WASHINGTON (AP) — The U.S. Supreme Court on Monday threw out a North Carolina court ruling that upheld Republican-drawn electoral districts for state and congressional lawmakers.
The justices ordered the state Supreme Court to consider anew whether the North Carolina legislature relied too heavily on race when it redrew voting districts following the 2010 census.
The high court issued a similar ruling last month involving a complaint from black Alabama Democrats that the Republican-dominated legislature illegally packed black voters into too few voting districts.
In Alabama, the justices said a lower court used the wrong test when it upheld legislative districts and determined that race was not the primary motivating factor in drawing boundary lines.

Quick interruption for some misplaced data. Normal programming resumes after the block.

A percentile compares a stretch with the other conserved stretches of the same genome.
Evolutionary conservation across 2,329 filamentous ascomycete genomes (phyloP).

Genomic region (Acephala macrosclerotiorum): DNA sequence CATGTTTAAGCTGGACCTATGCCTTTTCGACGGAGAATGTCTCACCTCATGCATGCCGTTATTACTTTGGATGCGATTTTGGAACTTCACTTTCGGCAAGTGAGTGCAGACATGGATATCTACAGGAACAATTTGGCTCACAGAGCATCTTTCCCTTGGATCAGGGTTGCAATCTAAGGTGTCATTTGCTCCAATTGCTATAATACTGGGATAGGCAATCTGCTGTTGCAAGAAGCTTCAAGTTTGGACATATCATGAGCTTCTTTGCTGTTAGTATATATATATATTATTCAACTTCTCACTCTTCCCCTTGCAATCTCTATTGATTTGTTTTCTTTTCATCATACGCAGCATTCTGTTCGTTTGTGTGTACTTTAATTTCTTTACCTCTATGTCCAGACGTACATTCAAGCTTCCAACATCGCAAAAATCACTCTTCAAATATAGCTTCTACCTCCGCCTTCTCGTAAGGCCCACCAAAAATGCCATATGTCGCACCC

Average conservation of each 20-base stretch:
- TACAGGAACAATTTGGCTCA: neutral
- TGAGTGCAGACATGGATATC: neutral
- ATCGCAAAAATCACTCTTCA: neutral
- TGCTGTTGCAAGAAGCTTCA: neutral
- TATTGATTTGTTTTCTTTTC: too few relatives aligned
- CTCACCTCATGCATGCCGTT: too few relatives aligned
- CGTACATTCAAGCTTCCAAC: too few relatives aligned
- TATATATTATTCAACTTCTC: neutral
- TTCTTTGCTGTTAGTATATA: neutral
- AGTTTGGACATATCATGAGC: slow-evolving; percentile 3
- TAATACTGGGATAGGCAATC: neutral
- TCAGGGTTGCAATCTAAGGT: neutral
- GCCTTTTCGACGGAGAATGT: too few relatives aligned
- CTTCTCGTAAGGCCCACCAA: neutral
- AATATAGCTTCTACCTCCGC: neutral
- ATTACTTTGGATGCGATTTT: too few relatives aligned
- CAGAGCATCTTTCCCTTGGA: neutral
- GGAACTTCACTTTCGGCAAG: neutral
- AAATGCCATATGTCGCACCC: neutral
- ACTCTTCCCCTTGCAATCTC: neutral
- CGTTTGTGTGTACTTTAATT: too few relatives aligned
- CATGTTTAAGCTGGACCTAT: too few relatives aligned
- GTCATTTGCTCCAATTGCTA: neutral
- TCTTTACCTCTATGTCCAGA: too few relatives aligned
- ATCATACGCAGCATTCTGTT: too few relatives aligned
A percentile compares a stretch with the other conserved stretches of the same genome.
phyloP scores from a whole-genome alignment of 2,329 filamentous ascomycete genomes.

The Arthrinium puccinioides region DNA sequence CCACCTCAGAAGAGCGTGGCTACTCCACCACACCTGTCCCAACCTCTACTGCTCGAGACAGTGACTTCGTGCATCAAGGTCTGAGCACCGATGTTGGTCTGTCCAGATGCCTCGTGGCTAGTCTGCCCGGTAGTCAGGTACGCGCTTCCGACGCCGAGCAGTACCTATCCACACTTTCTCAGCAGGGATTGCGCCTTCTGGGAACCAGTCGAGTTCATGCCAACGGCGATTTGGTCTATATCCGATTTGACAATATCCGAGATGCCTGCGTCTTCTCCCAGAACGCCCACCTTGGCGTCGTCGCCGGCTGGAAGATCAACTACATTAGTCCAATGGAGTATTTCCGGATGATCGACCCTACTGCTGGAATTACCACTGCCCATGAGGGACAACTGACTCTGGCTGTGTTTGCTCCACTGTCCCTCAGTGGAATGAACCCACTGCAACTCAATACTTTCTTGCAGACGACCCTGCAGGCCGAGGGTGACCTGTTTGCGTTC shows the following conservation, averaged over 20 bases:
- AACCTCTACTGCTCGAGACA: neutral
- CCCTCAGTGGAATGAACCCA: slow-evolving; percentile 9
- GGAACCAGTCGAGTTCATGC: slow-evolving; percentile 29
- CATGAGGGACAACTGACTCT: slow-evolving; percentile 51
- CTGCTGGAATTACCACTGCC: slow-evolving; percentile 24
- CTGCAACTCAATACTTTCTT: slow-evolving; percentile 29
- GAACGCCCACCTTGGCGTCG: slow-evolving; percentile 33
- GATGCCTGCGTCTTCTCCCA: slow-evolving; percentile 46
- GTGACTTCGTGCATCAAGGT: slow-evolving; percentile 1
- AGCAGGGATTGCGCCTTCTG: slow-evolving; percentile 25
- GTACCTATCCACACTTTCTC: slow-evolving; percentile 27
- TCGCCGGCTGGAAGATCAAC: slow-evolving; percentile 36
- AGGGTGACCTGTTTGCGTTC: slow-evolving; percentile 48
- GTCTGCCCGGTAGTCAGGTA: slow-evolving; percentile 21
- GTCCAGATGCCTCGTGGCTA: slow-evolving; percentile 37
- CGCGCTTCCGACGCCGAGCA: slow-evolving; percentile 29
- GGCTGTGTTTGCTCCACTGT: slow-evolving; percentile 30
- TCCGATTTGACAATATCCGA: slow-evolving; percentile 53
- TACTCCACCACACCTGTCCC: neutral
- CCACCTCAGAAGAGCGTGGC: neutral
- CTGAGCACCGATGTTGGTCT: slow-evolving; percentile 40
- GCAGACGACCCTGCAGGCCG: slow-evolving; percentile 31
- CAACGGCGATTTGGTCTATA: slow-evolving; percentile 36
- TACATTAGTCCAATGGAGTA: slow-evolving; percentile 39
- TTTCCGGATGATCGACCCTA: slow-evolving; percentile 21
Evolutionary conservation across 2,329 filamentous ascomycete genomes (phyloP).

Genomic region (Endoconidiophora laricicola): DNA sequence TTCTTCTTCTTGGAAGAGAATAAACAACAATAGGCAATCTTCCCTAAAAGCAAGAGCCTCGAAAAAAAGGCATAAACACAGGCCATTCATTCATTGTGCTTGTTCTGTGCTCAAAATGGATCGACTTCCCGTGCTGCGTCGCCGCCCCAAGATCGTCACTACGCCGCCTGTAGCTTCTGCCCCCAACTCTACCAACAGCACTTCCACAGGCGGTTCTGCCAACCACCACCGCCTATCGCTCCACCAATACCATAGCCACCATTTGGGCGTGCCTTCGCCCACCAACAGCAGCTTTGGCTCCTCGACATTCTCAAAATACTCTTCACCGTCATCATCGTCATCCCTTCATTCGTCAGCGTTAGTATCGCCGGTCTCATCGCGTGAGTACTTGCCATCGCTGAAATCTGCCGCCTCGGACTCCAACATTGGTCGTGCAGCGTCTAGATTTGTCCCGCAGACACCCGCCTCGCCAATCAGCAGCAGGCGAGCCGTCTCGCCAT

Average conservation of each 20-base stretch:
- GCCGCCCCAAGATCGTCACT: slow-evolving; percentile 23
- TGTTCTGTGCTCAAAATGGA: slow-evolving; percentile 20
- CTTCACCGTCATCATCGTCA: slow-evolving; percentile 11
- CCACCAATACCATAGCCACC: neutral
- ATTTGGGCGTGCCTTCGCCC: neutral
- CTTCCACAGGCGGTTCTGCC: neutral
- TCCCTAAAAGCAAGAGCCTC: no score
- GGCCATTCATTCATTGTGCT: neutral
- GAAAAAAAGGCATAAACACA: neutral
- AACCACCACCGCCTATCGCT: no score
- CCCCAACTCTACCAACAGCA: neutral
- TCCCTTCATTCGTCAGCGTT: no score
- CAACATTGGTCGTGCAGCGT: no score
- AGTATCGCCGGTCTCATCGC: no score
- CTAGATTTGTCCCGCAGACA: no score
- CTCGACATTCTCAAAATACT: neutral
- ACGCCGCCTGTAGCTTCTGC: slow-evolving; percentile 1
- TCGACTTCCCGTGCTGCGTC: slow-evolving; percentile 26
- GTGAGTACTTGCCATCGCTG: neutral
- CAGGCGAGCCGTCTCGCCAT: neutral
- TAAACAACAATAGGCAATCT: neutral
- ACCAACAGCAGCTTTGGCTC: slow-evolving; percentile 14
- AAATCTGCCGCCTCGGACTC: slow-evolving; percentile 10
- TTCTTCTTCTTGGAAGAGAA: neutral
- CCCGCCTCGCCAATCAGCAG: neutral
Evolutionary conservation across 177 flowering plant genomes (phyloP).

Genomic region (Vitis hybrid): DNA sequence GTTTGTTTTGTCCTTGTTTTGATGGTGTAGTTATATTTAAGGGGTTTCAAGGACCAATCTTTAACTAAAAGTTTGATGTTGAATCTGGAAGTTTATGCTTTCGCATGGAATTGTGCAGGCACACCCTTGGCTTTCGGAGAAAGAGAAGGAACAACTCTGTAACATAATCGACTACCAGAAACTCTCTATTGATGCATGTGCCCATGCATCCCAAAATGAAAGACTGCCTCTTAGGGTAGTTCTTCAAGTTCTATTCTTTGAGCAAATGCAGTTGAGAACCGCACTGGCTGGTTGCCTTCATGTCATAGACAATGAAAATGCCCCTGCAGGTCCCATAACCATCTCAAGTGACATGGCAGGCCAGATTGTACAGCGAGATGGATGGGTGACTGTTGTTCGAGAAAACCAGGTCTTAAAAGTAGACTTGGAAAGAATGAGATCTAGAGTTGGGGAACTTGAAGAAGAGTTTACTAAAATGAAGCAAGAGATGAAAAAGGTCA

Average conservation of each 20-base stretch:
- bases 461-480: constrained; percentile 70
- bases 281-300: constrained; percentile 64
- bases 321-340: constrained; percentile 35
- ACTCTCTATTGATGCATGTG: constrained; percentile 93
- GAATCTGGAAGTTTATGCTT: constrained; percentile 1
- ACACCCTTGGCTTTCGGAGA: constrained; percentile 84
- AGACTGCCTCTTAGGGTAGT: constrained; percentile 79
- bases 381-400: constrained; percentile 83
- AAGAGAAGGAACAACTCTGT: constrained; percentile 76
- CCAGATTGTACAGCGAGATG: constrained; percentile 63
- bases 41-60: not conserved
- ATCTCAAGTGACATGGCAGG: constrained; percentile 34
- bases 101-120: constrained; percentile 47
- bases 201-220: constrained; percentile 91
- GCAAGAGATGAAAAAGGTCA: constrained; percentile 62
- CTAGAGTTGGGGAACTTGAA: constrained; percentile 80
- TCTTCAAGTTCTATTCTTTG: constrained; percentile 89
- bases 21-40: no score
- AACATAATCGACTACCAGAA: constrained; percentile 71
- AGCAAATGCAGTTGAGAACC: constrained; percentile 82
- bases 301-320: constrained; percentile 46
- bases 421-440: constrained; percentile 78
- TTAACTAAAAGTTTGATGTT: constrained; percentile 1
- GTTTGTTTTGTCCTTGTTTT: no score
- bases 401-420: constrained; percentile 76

The Supreme Court said judges in North Carolina must revisit their ruling in light of the Alabama decision.
In both states, Republicans strengthened their grip on power through redistricting.
Election and civil rights advocacy groups and Democratic voters in North Carolina sued over the maps and argued that lawmakers created oddly shaped districts to create clusters of Democratic-leaning black voters. The redrawing of the map had the effect of benefiting Republicans elsewhere in the state. Republicans said the districts were lawful and designed to protect the state from legal claims under the federal Voting Rights Act.
The case is Dickson v. Rucho, 14-839.